The black steel columns that once supported abandoned train tracks now hold up an elevated park 25 feet above the ground. The park’s attractions include naturalized plantings that are inspired by the self-seeded landscape that grew on the disused tracks and new, often unexpected views of the city and the Hudson River. Pebble-dash concrete walkways unify the trail, which swells and constricts, swinging from side to side, and divides into concrete tines that meld the hardscape with the planting embedded in railroad gravel mulch. Stretches of track and ties recall the High Line’s former use. Portions of track are adaptively re-used for rolling lounges positioned for river views. Most of the planting, which includes 210 species, is of rugged meadow plants, including clump-forming grasses, liatris and coneflowers, with scattered stands of sumac and smokebush, but not limited to American natives. At the Gansevoort end, a grove of mixed species of birch already provides some dappled shade by late afternoon.
The park extends from Gansevoort Street north to 30th Street where the elevated tracks turn west around the Hudson Yards development project to the Javits Convention Center on 34th Street. It remains open every day from 7 am to 10 pm.
Every time I travel anywhere in the world, especially in India, most of our modern cities show up as mad and messy spaces of chaos and confusion, polluted and populated in equal measure, lacking much thought or theme in their development. Whether its a humble pedestrian footbridge or a gigantic airport, an road intersection or a shopping mall, as a Design Thinker I am always hit by the apparent lack of design or thought that went into so many of them.
What can happen if a city, reeling from the recession and trying to rediscover its mojo, decides to innovate and try something totally new to design its spaces?
Dublin did. And how!
Ireland, one of ‘PIIGS’ economies, found the Great Recession hard to handle. During the heydays of the development boom, Clongriffin, on the north fringe of Dublin, was supposed to have a population of 30,000 to 40,000, with all the communal facilities they would need. In July 2003, Dublin City Council had granted planning permission for a mixed-use development to be called “Clongriffin at Grange Road, Donaghmede now forming part of the Northern Fringe Development (from Clongriffin to Belmayne). Management plans were completed in 2004 and the development, comprising houses and apartments, started in 2005 and was planned to have educational, retail and service facilities, including a multi-screen cinema.
But construction ground to a halt when the bubble burst, leaving the area’s residents high and dry. The Dublin City Council considered many traditional — and expensive — revitalization projects, but its leadership saw a need for an injection of novelty.
The Pied Pipers
Enter Jean Byrne and Jim Dunne, two dedicated citizens who sensed an opportunity. Byrne and Dunne founded the nonprofit Design Twentyfirst Century (D21C), and teamed with the council to use design thinking as a tool for revitalizing the city. Their vision was to get Dubliners directly involved in the revitalization. Dunne was inspired by an exhibition at the Chicago Museum of Contemporary Art about how design could address current challenges.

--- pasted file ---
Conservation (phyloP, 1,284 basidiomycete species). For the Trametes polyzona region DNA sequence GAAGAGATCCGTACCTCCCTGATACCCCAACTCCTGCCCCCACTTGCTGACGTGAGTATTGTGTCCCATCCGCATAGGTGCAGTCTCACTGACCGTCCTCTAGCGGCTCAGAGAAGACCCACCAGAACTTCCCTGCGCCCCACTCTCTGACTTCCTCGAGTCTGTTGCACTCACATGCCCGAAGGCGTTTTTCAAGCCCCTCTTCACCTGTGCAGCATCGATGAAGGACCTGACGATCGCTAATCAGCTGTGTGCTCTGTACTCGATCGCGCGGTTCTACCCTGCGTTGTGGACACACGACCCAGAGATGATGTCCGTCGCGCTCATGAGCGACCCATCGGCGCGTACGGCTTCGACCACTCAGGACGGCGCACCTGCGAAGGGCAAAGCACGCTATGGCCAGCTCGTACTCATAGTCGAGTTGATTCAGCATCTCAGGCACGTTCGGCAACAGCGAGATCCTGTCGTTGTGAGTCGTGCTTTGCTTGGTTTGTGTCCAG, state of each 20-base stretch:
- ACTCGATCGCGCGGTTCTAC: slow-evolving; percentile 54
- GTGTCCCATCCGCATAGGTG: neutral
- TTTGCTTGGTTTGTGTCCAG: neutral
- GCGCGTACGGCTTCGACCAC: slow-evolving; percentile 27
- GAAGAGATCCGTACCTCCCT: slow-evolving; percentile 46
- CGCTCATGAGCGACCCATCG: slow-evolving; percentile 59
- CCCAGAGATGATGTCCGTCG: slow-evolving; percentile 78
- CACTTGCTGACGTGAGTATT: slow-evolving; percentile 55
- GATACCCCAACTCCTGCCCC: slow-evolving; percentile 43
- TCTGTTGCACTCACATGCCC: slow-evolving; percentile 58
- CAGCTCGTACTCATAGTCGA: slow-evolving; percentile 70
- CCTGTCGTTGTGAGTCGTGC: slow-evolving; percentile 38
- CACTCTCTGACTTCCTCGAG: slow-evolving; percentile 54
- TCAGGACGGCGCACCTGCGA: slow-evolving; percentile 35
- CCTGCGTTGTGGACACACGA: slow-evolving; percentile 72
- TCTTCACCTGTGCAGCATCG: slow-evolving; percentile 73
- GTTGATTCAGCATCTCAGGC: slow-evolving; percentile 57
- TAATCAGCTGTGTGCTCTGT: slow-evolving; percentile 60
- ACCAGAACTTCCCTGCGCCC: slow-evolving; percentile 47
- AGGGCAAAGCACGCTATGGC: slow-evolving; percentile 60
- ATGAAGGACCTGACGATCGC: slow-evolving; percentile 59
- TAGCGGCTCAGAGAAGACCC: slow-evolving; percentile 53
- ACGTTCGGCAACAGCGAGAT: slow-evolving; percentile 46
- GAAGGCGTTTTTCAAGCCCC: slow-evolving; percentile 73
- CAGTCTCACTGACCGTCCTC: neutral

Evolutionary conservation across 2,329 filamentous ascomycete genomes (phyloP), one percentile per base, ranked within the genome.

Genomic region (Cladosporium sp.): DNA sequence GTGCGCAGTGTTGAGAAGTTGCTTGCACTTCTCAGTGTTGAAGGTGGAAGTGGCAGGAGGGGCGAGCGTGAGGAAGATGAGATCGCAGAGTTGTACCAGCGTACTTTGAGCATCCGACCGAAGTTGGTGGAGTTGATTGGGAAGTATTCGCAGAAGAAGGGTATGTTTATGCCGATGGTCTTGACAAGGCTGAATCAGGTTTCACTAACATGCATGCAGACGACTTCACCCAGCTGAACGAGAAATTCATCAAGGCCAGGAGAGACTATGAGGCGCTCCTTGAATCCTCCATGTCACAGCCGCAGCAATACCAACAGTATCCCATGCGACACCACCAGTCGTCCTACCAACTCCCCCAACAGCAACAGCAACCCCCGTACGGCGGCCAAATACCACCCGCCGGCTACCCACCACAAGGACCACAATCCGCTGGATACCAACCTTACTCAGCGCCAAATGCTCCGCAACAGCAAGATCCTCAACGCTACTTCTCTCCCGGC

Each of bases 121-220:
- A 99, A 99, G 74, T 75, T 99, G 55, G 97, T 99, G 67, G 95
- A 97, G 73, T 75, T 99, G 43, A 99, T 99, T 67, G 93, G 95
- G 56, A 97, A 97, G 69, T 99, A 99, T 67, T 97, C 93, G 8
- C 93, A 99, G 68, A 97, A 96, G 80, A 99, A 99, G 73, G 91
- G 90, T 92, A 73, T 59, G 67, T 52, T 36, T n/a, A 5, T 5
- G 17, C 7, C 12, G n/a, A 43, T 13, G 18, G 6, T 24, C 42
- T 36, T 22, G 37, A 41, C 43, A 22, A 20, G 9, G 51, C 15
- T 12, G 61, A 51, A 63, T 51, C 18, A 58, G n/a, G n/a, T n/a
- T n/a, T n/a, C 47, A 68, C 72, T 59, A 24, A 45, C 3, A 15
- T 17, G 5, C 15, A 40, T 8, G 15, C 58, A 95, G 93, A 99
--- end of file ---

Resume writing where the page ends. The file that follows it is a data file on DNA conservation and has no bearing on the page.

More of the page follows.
They brought in Vannesa Ahuactzin, a young American architect who did a year’s programme at the Institute Without Boundaries in Toronto, which specialises in design innovation and inter-professional collaboration.
Five design-thinking steps — discovery, understanding, ideation, prototyping and implementation — served as the backbone of the endeavor. Without any preconceptions of what would be best, D21C asked a team of business school students to interview people in the street about wishes they had for their city. This research collected 1,200 ideas revolving around three broad themes: waste, water and community. Next, D21C organized community gatherings to build a deeper understanding of these themes. Curiously, the theme of waste mutated from trash to ‘wasted potential.’ This revelation sparked an idea that Clongriffin, with property left vacant in the downturn, was a perfect candidate for a pilot experiment.
The team developed five prototype projects. Residents were invited to give feedback. The prototypes generated enough enthusiasm that Clongriffin residents championed three scalable projects — building a path to the coast, running a community center and supporting a new business incubator. These projects improved community spirit and were completed with minimal risk.
With the support of Dublin city manager John Tierney and former Accenture chairman Terry Neill, who’s now on the board of CRH plc, the project developed legs. More than 100 people applied to take part, and 17 – divided equally between the public and private sectors – were selected following the personal ordeal of a day-long interview.
The chosen theme of the project was to “find the hidden potential of place”, and the challenge was to apply this to Clongriffin, a place that barely existed. Apart from all the new apartments, its main “boulevard” has just five businesses operating – a Chinese takeaway, an off-licence, a chemist, a hairdressing salon and (what else?) a Centra.
All of the remaining retail units were vacant, giving the boulevard a desolate air. “We realised there was a lot of wastage in this country during the Celtic Tiger years,” says Vannesa. “So in working on Clongriffin, we wanted to see what is there to tap into, to engage residents in taking ownership of area, make it more interesting.”